Tuesday, April 26, 2011

Distorted medium

When I get into my body it is scary. I realized that when I am grounded it almost hurts. I remember as a child being bewildered by how to use my limbs and fingers.

I used to fall flat on my face, instead of throwing my hands out to save myself. I never wanted to ruin my hands, so I would just fall flat on my face. I always had cuts and bruises on my face as a child. One day my dad told me to just throw my hands out and I would be fine. I didn't believe him, my hands and fingers were so small. They couldn't have possibly saved my head and body from harm.

But they did, I remember falling in our hallway and throwing my hands out in front of me. It barely hurt at all. I remember looking at my hands: they weren't scraped up, they weren't bloody. I was fine. It was hard to imagine that would be the case, I always thought that I would hurt my hands along with my face.

This translated to my fine motor skills as well. The connection between the pencil and the picture in my head has never been a direct one. It feels like there is a distorted medium holding my ideas back. The art that flows out of my body, when it is good, is wholly different from what is in my head. It is like the picture in my mind can't quite connect with my fingers and hands.

My fingers and hands take over at some point and drag me through my project. It is bizarre to watch something come to life without feeling like an active participant. And that is what happens when I really hit my zen points with my art.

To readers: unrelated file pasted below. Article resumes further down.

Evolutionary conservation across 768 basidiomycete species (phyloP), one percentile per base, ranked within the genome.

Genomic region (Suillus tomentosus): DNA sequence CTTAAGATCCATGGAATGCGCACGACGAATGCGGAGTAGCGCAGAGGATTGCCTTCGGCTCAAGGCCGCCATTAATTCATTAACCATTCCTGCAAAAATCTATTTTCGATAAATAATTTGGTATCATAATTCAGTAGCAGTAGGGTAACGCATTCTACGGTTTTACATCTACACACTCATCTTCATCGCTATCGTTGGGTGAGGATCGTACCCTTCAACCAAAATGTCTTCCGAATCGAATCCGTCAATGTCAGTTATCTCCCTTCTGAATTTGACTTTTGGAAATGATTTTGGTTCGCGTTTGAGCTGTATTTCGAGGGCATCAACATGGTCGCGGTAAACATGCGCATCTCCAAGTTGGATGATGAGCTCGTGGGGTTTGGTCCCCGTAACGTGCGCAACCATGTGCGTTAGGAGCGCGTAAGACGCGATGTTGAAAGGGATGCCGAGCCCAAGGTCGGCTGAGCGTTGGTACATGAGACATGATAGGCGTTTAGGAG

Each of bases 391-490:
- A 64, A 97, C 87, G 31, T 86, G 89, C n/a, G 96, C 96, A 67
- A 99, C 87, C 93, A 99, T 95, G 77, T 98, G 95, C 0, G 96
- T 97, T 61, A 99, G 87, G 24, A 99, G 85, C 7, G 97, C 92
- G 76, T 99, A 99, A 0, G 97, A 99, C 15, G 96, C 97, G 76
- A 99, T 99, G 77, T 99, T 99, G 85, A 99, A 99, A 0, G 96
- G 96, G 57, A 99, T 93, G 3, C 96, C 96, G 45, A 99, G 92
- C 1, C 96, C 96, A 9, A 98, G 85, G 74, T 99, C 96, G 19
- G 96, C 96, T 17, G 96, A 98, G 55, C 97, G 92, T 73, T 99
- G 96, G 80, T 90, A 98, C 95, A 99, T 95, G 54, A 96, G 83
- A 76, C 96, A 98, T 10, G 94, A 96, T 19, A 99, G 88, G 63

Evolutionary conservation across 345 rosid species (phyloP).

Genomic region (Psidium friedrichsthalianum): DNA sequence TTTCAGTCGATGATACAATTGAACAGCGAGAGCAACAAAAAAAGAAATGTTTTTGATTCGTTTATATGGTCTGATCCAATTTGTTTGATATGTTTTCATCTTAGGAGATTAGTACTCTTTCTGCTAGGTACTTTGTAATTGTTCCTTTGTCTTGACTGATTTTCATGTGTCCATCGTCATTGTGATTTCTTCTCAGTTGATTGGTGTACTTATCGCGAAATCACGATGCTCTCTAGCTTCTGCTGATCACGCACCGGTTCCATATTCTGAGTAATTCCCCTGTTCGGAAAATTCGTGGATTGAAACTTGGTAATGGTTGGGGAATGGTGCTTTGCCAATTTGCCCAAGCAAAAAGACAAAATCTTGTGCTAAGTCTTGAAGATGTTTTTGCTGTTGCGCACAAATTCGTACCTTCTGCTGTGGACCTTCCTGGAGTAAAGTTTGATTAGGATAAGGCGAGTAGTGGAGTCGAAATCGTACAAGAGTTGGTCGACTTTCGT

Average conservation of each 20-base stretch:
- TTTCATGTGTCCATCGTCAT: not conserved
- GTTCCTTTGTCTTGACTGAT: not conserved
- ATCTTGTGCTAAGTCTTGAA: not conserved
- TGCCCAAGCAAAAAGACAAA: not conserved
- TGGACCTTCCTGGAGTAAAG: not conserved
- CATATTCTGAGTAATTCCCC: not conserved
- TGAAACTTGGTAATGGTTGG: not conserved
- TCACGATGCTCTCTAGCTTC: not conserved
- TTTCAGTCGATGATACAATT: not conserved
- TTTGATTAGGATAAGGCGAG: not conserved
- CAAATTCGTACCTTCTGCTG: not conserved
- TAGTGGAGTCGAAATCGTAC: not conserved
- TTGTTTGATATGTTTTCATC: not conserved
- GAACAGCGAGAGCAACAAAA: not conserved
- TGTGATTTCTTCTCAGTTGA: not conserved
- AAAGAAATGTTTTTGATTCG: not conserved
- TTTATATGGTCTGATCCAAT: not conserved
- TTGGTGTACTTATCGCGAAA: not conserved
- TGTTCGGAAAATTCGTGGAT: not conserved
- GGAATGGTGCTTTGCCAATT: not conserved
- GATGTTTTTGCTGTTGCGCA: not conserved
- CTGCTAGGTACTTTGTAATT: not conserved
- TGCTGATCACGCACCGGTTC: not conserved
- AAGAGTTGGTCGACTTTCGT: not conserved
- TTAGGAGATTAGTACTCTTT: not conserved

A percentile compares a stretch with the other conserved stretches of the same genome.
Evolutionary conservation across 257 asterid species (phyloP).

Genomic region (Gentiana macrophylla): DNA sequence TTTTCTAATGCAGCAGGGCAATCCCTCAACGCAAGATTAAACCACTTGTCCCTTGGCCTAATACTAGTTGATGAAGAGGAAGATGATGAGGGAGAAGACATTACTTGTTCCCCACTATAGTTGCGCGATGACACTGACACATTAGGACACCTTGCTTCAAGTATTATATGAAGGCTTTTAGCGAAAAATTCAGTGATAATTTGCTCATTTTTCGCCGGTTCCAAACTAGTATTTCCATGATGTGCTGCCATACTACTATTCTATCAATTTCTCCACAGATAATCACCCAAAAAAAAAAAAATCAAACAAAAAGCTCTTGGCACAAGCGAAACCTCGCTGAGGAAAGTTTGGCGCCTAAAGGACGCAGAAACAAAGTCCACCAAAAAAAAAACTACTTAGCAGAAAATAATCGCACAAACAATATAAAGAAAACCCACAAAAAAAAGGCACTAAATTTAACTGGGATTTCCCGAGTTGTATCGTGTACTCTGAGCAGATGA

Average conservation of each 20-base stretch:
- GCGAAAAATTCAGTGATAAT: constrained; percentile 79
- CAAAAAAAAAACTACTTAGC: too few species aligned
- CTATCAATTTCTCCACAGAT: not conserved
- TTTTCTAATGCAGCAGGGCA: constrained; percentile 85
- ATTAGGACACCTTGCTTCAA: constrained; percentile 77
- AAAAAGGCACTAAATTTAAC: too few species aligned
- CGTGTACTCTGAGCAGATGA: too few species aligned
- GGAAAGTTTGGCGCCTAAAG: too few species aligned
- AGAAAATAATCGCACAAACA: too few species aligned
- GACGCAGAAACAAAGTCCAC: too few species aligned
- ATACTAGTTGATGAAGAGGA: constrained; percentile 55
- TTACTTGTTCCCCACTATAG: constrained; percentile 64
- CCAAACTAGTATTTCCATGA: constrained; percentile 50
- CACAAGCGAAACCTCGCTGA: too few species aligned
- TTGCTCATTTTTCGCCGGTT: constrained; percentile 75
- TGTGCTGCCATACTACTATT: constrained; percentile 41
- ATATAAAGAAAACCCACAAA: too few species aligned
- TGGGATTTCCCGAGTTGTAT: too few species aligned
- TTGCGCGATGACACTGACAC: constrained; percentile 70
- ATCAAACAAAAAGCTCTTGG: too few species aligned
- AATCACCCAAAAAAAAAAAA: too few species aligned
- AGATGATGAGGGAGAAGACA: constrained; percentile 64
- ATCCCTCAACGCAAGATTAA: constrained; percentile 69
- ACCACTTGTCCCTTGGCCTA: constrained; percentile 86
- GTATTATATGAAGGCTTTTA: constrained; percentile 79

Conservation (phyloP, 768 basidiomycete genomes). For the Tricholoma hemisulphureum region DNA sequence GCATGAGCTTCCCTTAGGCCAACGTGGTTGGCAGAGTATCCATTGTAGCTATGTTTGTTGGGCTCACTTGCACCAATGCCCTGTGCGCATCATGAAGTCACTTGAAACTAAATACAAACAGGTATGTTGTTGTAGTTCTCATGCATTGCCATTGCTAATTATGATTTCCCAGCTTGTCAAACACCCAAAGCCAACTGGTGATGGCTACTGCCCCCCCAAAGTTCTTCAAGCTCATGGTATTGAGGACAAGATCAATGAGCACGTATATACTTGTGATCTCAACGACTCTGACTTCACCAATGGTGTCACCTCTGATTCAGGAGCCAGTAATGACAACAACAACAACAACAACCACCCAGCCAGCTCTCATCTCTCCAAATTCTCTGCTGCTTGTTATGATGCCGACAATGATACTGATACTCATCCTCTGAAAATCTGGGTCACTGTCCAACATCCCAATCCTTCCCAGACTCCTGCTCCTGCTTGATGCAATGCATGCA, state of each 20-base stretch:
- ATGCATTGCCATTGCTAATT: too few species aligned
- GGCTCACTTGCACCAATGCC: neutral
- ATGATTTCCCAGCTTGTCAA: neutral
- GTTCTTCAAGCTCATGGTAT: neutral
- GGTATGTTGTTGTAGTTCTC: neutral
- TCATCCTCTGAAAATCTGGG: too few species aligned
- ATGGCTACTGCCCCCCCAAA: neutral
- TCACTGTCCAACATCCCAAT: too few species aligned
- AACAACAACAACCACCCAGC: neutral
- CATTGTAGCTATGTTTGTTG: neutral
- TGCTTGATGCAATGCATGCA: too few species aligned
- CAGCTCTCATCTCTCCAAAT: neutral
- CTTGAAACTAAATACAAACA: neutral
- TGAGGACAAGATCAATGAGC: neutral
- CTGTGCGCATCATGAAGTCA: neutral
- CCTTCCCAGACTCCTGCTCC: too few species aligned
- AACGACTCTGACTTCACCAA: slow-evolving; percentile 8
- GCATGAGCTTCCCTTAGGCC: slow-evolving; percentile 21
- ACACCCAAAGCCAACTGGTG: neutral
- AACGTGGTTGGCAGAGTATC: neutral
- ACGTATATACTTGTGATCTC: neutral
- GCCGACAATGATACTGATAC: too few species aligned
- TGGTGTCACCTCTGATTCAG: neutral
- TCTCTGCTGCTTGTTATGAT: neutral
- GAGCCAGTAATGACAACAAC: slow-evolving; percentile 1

Last night was a bizarre experience though. I started drawing and I felt the line between the disconnect and the control the whole time. I couldn't stop fluctuating back and forth between being in control and losing it. Every line I drew was so specific. It felt like my hands were going to swing wildly like a seismograph.

It felt like I was a child again. Unable to concentrate on the paper, but determined to control it. I felt like my hands and fingers were too sensitive to my mind's input. A slight motion would be a radical swing. A change in pressure would break the tip of the pencil. It was a radical moment, feeling the distortion lowered was difficult. Suddenly there was direct input from my head to my hand.

When that happens, I need to learn how to control it. I need to learn to find my center, ground myself when I draw. I want my thoughts to become actions. Practice makes perfect I suppose.